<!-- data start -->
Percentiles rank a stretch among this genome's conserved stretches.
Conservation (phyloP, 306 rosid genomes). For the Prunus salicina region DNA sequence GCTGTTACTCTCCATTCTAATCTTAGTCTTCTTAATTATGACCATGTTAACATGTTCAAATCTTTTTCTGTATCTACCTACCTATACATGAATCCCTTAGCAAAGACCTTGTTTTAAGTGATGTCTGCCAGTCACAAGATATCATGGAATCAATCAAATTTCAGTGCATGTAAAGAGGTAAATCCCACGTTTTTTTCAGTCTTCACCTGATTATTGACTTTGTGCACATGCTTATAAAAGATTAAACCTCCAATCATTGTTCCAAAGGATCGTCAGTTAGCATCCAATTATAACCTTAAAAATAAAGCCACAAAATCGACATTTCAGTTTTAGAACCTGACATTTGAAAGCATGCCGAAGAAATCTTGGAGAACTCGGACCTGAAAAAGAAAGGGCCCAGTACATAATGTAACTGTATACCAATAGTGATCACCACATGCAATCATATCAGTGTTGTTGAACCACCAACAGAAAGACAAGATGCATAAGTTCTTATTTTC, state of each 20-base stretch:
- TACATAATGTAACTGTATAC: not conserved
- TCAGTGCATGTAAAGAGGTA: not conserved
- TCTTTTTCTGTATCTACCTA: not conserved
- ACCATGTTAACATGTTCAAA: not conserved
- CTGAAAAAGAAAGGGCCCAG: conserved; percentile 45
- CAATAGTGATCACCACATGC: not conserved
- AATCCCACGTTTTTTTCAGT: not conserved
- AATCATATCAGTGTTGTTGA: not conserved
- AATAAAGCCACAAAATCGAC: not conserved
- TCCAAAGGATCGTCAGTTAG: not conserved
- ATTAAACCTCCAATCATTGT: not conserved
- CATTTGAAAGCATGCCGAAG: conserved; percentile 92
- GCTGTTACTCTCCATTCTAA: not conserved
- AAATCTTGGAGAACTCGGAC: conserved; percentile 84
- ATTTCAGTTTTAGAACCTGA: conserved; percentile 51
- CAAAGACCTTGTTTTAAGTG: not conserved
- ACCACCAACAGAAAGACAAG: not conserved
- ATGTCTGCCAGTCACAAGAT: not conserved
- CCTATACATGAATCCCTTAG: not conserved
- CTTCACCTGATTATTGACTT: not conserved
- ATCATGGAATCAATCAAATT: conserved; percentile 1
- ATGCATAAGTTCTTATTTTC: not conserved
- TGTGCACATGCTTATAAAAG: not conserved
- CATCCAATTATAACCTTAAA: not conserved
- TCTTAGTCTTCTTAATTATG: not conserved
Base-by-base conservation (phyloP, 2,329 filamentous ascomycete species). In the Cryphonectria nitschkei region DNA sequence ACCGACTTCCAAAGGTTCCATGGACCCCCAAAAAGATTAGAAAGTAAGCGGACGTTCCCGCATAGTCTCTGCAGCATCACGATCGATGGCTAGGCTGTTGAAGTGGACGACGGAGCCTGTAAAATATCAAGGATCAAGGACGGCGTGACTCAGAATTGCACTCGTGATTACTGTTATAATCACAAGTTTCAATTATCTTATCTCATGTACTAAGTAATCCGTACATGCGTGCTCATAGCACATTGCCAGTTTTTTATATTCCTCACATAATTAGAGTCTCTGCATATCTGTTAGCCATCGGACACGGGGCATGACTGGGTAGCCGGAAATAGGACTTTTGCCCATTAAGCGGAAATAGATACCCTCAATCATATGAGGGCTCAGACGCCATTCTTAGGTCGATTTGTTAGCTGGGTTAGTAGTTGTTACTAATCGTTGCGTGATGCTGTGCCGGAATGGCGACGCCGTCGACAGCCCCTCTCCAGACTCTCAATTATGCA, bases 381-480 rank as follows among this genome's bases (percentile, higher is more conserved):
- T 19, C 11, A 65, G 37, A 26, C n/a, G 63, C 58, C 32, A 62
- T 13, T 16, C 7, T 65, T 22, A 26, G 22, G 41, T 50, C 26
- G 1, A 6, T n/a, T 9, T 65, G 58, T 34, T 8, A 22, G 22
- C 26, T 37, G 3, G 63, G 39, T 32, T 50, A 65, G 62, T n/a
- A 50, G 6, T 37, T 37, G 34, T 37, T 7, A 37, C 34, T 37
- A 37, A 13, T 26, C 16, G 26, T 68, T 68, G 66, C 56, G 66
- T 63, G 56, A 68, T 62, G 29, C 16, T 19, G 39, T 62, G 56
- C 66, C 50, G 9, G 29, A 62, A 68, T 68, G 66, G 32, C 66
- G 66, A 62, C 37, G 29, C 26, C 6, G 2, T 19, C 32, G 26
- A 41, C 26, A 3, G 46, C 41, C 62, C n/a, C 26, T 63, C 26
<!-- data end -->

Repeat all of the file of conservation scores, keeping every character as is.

Percentiles rank a stretch among this genome's conserved stretches.
Conservation (phyloP, 306 rosid genomes). For the Prunus salicina region DNA sequence GCTGTTACTCTCCATTCTAATCTTAGTCTTCTTAATTATGACCATGTTAACATGTTCAAATCTTTTTCTGTATCTACCTACCTATACATGAATCCCTTAGCAAAGACCTTGTTTTAAGTGATGTCTGCCAGTCACAAGATATCATGGAATCAATCAAATTTCAGTGCATGTAAAGAGGTAAATCCCACGTTTTTTTCAGTCTTCACCTGATTATTGACTTTGTGCACATGCTTATAAAAGATTAAACCTCCAATCATTGTTCCAAAGGATCGTCAGTTAGCATCCAATTATAACCTTAAAAATAAAGCCACAAAATCGACATTTCAGTTTTAGAACCTGACATTTGAAAGCATGCCGAAGAAATCTTGGAGAACTCGGACCTGAAAAAGAAAGGGCCCAGTACATAATGTAACTGTATACCAATAGTGATCACCACATGCAATCATATCAGTGTTGTTGAACCACCAACAGAAAGACAAGATGCATAAGTTCTTATTTTC, state of each 20-base stretch:
- TACATAATGTAACTGTATAC: not conserved
- TCAGTGCATGTAAAGAGGTA: not conserved
- TCTTTTTCTGTATCTACCTA: not conserved
- ACCATGTTAACATGTTCAAA: not conserved
- CTGAAAAAGAAAGGGCCCAG: conserved; percentile 45
- CAATAGTGATCACCACATGC: not conserved
- AATCCCACGTTTTTTTCAGT: not conserved
- AATCATATCAGTGTTGTTGA: not conserved
- AATAAAGCCACAAAATCGAC: not conserved
- TCCAAAGGATCGTCAGTTAG: not conserved
- ATTAAACCTCCAATCATTGT: not conserved
- CATTTGAAAGCATGCCGAAG: conserved; percentile 92
- GCTGTTACTCTCCATTCTAA: not conserved
- AAATCTTGGAGAACTCGGAC: conserved; percentile 84
- ATTTCAGTTTTAGAACCTGA: conserved; percentile 51
- CAAAGACCTTGTTTTAAGTG: not conserved
- ACCACCAACAGAAAGACAAG: not conserved
- ATGTCTGCCAGTCACAAGAT: not conserved
- CCTATACATGAATCCCTTAG: not conserved
- CTTCACCTGATTATTGACTT: not conserved
- ATCATGGAATCAATCAAATT: conserved; percentile 1
- ATGCATAAGTTCTTATTTTC: not conserved
- TGTGCACATGCTTATAAAAG: not conserved
- CATCCAATTATAACCTTAAA: not conserved
- TCTTAGTCTTCTTAATTATG: not conserved
Base-by-base conservation (phyloP, 2,329 filamentous ascomycete species). In the Cryphonectria nitschkei region DNA sequence ACCGACTTCCAAAGGTTCCATGGACCCCCAAAAAGATTAGAAAGTAAGCGGACGTTCCCGCATAGTCTCTGCAGCATCACGATCGATGGCTAGGCTGTTGAAGTGGACGACGGAGCCTGTAAAATATCAAGGATCAAGGACGGCGTGACTCAGAATTGCACTCGTGATTACTGTTATAATCACAAGTTTCAATTATCTTATCTCATGTACTAAGTAATCCGTACATGCGTGCTCATAGCACATTGCCAGTTTTTTATATTCCTCACATAATTAGAGTCTCTGCATATCTGTTAGCCATCGGACACGGGGCATGACTGGGTAGCCGGAAATAGGACTTTTGCCCATTAAGCGGAAATAGATACCCTCAATCATATGAGGGCTCAGACGCCATTCTTAGGTCGATTTGTTAGCTGGGTTAGTAGTTGTTACTAATCGTTGCGTGATGCTGTGCCGGAATGGCGACGCCGTCGACAGCCCCTCTCCAGACTCTCAATTATGCA, bases 381-480 rank as follows among this genome's bases (percentile, higher is more conserved):
- T 19, C 11, A 65, G 37, A 26, C n/a, G 63, C 58, C 32, A 62
- T 13, T 16, C 7, T 65, T 22, A 26, G 22, G 41, T 50, C 26
- G 1, A 6, T n/a, T 9, T 65, G 58, T 34, T 8, A 22, G 22
- C 26, T 37, G 3, G 63, G 39, T 32, T 50, A 65, G 62, T n/a
- A 50, G 6, T 37, T 37, G 34, T 37, T 7, A 37, C 34, T 37
- A 37, A 13, T 26, C 16, G 26, T 68, T 68, G 66, C 56, G 66
- T 63, G 56, A 68, T 62, G 29, C 16, T 19, G 39, T 62, G 56
- C 66, C 50, G 9, G 29, A 62, A 68, T 68, G 66, G 32, C 66
- G 66, A 62, C 37, G 29, C 26, C 6, G 2, T 19, C 32, G 26
- A 41, C 26, A 3, G 46, C 41, C 62, C n/a, C 26, T 63, C 26